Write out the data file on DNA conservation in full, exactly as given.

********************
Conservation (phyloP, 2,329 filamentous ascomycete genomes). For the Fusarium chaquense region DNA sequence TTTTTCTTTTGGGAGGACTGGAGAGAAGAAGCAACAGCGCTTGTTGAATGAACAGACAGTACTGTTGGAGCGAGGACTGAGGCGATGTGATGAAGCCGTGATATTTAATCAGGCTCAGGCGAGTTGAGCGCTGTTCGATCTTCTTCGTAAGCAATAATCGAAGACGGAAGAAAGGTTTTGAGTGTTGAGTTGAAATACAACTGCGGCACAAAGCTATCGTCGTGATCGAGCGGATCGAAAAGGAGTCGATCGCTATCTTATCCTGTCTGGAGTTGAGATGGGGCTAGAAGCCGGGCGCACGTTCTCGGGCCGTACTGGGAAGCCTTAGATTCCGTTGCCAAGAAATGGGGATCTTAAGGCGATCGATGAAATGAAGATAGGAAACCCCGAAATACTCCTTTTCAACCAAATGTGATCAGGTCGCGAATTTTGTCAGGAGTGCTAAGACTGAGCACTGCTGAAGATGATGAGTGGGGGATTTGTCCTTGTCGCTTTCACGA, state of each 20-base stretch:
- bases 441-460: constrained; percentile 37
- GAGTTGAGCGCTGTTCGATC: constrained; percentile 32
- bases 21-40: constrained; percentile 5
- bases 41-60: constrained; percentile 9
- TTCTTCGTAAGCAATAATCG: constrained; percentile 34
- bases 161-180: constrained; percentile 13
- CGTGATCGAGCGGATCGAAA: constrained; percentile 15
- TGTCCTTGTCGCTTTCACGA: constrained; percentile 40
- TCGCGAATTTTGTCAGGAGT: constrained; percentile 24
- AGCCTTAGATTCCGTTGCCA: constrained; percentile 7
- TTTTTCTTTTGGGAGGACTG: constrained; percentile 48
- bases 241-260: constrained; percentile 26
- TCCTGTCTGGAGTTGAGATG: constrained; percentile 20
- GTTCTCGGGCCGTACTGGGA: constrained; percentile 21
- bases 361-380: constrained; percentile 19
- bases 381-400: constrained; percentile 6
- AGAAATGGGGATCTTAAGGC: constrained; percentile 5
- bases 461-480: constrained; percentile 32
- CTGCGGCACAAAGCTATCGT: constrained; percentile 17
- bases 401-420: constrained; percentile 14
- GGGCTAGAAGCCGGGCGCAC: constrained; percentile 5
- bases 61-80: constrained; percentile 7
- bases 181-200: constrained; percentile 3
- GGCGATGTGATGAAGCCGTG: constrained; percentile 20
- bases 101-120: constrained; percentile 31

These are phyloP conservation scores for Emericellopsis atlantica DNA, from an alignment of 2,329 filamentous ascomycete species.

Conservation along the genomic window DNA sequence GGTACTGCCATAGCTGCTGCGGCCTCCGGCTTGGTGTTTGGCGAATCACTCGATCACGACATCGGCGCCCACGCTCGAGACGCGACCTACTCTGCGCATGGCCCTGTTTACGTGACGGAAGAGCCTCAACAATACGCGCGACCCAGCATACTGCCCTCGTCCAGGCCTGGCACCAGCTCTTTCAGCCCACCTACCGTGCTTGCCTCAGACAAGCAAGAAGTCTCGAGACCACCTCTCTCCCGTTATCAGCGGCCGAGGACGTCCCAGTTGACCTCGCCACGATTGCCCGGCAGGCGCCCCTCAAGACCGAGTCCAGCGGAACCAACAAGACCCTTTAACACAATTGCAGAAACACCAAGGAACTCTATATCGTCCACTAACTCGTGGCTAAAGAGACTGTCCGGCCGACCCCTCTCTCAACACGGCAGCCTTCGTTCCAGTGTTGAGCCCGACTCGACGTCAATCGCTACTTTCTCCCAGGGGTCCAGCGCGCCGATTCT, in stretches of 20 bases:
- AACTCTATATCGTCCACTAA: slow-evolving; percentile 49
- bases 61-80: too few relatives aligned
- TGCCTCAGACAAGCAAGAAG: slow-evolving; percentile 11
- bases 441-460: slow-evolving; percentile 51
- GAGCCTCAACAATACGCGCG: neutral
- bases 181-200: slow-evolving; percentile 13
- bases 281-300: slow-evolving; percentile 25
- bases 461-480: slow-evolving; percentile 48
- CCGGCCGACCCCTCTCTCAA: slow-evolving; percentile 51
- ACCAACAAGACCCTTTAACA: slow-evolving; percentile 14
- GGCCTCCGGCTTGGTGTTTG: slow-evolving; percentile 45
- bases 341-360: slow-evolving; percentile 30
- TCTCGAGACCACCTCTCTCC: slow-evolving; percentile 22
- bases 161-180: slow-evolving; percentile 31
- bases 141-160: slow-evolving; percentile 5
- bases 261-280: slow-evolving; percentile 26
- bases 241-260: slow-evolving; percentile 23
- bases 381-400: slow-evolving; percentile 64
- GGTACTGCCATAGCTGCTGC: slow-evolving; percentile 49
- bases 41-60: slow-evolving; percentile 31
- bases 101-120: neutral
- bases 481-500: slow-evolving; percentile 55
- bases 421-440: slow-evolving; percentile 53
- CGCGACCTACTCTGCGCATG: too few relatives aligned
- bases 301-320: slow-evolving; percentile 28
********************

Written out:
Conservation (phyloP, 2,329 filamentous ascomycete genomes). For the Fusarium chaquense region DNA sequence TTTTTCTTTTGGGAGGACTGGAGAGAAGAAGCAACAGCGCTTGTTGAATGAACAGACAGTACTGTTGGAGCGAGGACTGAGGCGATGTGATGAAGCCGTGATATTTAATCAGGCTCAGGCGAGTTGAGCGCTGTTCGATCTTCTTCGTAAGCAATAATCGAAGACGGAAGAAAGGTTTTGAGTGTTGAGTTGAAATACAACTGCGGCACAAAGCTATCGTCGTGATCGAGCGGATCGAAAAGGAGTCGATCGCTATCTTATCCTGTCTGGAGTTGAGATGGGGCTAGAAGCCGGGCGCACGTTCTCGGGCCGTACTGGGAAGCCTTAGATTCCGTTGCCAAGAAATGGGGATCTTAAGGCGATCGATGAAATGAAGATAGGAAACCCCGAAATACTCCTTTTCAACCAAATGTGATCAGGTCGCGAATTTTGTCAGGAGTGCTAAGACTGAGCACTGCTGAAGATGATGAGTGGGGGATTTGTCCTTGTCGCTTTCACGA, state of each 20-base stretch:
- bases 441-460: constrained; percentile 37
- GAGTTGAGCGCTGTTCGATC: constrained; percentile 32
- bases 21-40: constrained; percentile 5
- bases 41-60: constrained; percentile 9
- TTCTTCGTAAGCAATAATCG: constrained; percentile 34
- bases 161-180: constrained; percentile 13
- CGTGATCGAGCGGATCGAAA: constrained; percentile 15
- TGTCCTTGTCGCTTTCACGA: constrained; percentile 40
- TCGCGAATTTTGTCAGGAGT: constrained; percentile 24
- AGCCTTAGATTCCGTTGCCA: constrained; percentile 7
- TTTTTCTTTTGGGAGGACTG: constrained; percentile 48
- bases 241-260: constrained; percentile 26
- TCCTGTCTGGAGTTGAGATG: constrained; percentile 20
- GTTCTCGGGCCGTACTGGGA: constrained; percentile 21
- bases 361-380: constrained; percentile 19
- bases 381-400: constrained; percentile 6
- AGAAATGGGGATCTTAAGGC: constrained; percentile 5
- bases 461-480: constrained; percentile 32
- CTGCGGCACAAAGCTATCGT: constrained; percentile 17
- bases 401-420: constrained; percentile 14
- GGGCTAGAAGCCGGGCGCAC: constrained; percentile 5
- bases 61-80: constrained; percentile 7
- bases 181-200: constrained; percentile 3
- GGCGATGTGATGAAGCCGTG: constrained; percentile 20
- bases 101-120: constrained; percentile 31

These are phyloP conservation scores for Emericellopsis atlantica DNA, from an alignment of 2,329 filamentous ascomycete species.

Conservation along the genomic window DNA sequence GGTACTGCCATAGCTGCTGCGGCCTCCGGCTTGGTGTTTGGCGAATCACTCGATCACGACATCGGCGCCCACGCTCGAGACGCGACCTACTCTGCGCATGGCCCTGTTTACGTGACGGAAGAGCCTCAACAATACGCGCGACCCAGCATACTGCCCTCGTCCAGGCCTGGCACCAGCTCTTTCAGCCCACCTACCGTGCTTGCCTCAGACAAGCAAGAAGTCTCGAGACCACCTCTCTCCCGTTATCAGCGGCCGAGGACGTCCCAGTTGACCTCGCCACGATTGCCCGGCAGGCGCCCCTCAAGACCGAGTCCAGCGGAACCAACAAGACCCTTTAACACAATTGCAGAAACACCAAGGAACTCTATATCGTCCACTAACTCGTGGCTAAAGAGACTGTCCGGCCGACCCCTCTCTCAACACGGCAGCCTTCGTTCCAGTGTTGAGCCCGACTCGACGTCAATCGCTACTTTCTCCCAGGGGTCCAGCGCGCCGATTCT, in stretches of 20 bases:
- AACTCTATATCGTCCACTAA: slow-evolving; percentile 49
- bases 61-80: too few relatives aligned
- TGCCTCAGACAAGCAAGAAG: slow-evolving; percentile 11
- bases 441-460: slow-evolving; percentile 51
- GAGCCTCAACAATACGCGCG: neutral
- bases 181-200: slow-evolving; percentile 13
- bases 281-300: slow-evolving; percentile 25
- bases 461-480: slow-evolving; percentile 48
- CCGGCCGACCCCTCTCTCAA: slow-evolving; percentile 51
- ACCAACAAGACCCTTTAACA: slow-evolving; percentile 14
- GGCCTCCGGCTTGGTGTTTG: slow-evolving; percentile 45
- bases 341-360: slow-evolving; percentile 30
- TCTCGAGACCACCTCTCTCC: slow-evolving; percentile 22
- bases 161-180: slow-evolving; percentile 31
- bases 141-160: slow-evolving; percentile 5
- bases 261-280: slow-evolving; percentile 26
- bases 241-260: slow-evolving; percentile 23
- bases 381-400: slow-evolving; percentile 64
- GGTACTGCCATAGCTGCTGC: slow-evolving; percentile 49
- bases 41-60: slow-evolving; percentile 31
- bases 101-120: neutral
- bases 481-500: slow-evolving; percentile 55
- bases 421-440: slow-evolving; percentile 53
- CGCGACCTACTCTGCGCATG: too few relatives aligned
- bases 301-320: slow-evolving; percentile 28